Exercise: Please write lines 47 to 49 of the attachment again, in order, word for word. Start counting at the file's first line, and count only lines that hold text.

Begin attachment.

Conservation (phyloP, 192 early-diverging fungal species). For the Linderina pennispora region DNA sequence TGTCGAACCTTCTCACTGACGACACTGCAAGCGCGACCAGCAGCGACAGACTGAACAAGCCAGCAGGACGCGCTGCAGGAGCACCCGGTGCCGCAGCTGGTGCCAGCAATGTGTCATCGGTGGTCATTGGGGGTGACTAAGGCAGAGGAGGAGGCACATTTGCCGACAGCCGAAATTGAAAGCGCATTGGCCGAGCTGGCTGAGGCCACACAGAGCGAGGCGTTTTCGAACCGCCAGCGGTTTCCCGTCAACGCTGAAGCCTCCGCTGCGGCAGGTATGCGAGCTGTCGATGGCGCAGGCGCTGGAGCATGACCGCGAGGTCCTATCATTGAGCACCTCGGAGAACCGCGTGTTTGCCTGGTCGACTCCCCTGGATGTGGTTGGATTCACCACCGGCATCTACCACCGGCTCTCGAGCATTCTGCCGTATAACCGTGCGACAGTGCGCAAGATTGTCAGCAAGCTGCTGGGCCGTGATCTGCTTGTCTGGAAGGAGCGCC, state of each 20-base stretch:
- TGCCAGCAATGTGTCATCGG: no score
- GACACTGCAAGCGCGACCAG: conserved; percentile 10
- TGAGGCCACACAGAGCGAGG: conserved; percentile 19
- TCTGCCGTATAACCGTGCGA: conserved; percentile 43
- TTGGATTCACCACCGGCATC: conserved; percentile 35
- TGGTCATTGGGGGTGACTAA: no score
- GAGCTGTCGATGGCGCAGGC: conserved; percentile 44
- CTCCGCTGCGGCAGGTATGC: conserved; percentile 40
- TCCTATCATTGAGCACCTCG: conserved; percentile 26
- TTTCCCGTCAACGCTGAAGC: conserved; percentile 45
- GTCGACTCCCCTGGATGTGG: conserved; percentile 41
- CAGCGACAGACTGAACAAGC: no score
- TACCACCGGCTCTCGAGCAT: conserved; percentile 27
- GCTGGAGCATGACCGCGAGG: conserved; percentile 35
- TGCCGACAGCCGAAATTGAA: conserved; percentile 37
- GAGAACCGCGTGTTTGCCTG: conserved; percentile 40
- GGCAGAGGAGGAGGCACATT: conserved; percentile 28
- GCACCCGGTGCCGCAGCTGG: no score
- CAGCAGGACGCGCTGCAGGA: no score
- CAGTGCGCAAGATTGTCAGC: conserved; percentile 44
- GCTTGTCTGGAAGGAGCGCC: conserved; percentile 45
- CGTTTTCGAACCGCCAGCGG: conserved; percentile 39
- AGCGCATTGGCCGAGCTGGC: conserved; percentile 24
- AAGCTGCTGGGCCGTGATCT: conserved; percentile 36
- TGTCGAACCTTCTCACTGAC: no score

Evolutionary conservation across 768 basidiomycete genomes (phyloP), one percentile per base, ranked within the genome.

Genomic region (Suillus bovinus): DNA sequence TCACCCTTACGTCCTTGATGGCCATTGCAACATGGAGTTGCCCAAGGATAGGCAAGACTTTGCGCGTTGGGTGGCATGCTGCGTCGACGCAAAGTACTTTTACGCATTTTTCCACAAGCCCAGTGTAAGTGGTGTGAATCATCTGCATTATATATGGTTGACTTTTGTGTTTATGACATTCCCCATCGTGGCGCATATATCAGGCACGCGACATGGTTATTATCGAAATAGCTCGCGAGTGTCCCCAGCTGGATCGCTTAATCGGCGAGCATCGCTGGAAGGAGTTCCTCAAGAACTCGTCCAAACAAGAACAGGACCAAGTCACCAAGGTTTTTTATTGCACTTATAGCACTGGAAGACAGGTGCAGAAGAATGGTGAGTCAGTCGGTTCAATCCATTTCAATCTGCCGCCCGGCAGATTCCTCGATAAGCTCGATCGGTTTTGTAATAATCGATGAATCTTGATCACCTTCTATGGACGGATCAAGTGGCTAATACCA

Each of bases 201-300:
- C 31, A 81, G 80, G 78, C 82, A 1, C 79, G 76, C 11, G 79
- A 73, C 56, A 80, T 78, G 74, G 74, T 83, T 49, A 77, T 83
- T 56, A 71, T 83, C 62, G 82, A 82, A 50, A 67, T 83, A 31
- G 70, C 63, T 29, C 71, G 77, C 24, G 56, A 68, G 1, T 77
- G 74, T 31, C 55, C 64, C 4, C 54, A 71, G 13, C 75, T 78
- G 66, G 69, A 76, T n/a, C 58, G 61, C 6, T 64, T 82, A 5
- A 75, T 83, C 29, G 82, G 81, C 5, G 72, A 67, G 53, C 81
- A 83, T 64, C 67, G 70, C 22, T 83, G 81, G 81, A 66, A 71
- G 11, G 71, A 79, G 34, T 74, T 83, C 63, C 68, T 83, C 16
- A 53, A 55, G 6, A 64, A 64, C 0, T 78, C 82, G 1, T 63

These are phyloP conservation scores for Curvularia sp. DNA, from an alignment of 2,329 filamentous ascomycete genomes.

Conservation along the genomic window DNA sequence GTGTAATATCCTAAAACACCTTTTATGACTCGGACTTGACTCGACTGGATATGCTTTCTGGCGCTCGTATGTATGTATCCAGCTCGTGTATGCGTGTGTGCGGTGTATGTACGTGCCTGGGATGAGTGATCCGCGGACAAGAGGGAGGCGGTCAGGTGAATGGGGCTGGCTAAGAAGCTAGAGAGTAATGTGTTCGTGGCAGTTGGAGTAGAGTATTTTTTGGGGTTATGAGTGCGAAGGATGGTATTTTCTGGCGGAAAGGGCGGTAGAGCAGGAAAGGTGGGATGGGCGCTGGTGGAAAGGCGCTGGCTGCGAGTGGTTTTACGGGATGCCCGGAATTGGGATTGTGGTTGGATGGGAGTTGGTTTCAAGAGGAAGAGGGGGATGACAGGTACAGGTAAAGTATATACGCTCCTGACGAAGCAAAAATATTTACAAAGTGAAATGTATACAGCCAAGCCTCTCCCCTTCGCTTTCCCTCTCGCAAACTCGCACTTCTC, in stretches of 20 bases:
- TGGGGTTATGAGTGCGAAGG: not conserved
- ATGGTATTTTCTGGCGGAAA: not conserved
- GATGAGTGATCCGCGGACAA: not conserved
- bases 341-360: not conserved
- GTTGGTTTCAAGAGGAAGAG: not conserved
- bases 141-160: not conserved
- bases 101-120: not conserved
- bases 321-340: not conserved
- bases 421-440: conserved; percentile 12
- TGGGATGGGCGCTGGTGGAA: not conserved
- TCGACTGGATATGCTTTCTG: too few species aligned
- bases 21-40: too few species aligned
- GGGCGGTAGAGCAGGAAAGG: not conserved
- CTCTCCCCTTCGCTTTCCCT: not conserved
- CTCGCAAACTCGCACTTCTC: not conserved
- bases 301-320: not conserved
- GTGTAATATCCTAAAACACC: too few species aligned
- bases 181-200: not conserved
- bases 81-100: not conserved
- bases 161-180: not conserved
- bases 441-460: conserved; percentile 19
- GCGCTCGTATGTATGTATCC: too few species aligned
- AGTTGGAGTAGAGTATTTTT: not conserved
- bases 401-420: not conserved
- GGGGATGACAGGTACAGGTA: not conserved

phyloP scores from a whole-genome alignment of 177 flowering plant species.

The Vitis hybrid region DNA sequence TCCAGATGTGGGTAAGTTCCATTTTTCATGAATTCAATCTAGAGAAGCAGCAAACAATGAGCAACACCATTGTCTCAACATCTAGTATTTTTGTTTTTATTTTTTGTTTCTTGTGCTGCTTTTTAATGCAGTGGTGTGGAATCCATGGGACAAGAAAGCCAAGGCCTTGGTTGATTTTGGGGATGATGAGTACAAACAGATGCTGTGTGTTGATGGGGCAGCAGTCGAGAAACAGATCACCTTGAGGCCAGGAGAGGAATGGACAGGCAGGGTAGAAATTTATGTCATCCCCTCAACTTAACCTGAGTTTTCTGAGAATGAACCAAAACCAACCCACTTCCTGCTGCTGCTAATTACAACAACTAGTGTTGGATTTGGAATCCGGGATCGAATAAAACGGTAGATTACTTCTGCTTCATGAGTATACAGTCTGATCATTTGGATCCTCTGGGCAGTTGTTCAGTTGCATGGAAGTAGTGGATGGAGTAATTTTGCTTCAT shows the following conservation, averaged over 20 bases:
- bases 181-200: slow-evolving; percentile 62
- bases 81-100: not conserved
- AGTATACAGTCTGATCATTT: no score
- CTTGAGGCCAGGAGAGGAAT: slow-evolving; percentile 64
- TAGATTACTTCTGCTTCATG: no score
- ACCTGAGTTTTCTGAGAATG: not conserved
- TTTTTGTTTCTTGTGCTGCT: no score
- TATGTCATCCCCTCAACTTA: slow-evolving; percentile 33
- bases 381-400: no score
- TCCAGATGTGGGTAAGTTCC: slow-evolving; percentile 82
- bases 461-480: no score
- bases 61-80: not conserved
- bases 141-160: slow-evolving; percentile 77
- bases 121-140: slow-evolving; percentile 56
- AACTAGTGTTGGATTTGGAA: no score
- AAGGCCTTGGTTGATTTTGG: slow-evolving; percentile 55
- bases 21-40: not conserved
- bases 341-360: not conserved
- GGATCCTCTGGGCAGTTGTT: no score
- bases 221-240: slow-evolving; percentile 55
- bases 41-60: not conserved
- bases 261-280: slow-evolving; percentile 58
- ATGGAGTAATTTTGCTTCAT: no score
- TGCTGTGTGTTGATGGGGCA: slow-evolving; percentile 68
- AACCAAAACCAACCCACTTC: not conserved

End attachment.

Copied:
- bases 141-160: not conserved
- bases 101-120: not conserved
- bases 321-340: not conserved